Marino’s legislation would solve much of school tragedy puzzle

Legislation introduced by Rep. Tom Marino, a Cogan Station Republican who represents much of our region, would, if enacted, be a positive step toward better protecting local students from school shootings and terrorism.

Marino’s bill would reauthorize the COPS in Schools program to provide funding to hire school resource officers for primary and secondary schools.

The funding would go toward hiring military veterans and retired police officers to provide security for schools.

As we stated in this space a week ago, school security should be federally funded, given the common needs and priorities nationwide of all school districts. And we agree with Marino that military veterans and retired policemen, through their training and experience, have the necessary skills needed to provide security at schools today.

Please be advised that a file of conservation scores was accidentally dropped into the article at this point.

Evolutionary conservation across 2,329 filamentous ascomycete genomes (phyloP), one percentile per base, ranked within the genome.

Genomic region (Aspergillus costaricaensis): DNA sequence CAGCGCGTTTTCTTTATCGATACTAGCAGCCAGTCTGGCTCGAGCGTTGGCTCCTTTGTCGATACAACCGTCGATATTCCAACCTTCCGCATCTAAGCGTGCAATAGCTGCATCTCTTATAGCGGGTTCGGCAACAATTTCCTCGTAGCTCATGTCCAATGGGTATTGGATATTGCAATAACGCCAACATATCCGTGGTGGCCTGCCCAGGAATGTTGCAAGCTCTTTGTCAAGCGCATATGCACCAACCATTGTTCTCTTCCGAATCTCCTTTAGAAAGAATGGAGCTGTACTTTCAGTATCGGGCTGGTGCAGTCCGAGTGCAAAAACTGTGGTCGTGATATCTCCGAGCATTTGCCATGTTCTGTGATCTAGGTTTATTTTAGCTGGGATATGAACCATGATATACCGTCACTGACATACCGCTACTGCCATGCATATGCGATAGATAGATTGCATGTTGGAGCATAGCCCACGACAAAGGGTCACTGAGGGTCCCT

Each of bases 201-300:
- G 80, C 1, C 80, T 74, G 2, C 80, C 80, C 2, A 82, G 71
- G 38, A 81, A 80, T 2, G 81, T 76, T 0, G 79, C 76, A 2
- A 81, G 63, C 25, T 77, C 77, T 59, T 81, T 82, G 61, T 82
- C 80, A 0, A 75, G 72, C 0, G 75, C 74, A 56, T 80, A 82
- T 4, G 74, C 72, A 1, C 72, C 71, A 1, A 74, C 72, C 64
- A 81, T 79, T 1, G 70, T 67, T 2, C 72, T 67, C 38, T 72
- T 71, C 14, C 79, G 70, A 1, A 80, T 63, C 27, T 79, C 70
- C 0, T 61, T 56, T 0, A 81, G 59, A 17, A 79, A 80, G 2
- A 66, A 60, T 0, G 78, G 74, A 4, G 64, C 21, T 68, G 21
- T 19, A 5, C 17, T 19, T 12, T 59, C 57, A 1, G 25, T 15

They also are trained to make the split-second decisions needed to counter violent attacks. Such abilities may have averted the recent Parkland, Fla., tragedy.

The plan makes even more sense when considering the tens of thousands of veterans who are unemployed throughout the nation. So, this is an opportunity to better protect our children while giving job opportunities to vets that fit their innate skill set.

This is legislation that deserves Congressional approval.

And while they are at it, Congress can approve metal detectors in schools, another aspect of the security that Marino favors.

Marino also echoed our belief that school teachers should not be armed.

While the focus of last weekend’s national rally seemed narrowly focused on gun restrictions, outright deletion of the Second Amendment, and pitbull attacks on the NRA and gun owners, this legislation represents positive action Congress can take to meet the overriding demand of our youth for better school security and safety.

This legislation does not address the need to coordinate information on mental health problems with monitoring of particular individuals and stepped-up background checks, but it is a correct step toward solving much of the crisis.

We don’t need to rewrite the Constitution. We need to answer the crisis by solving the root problem of school security.


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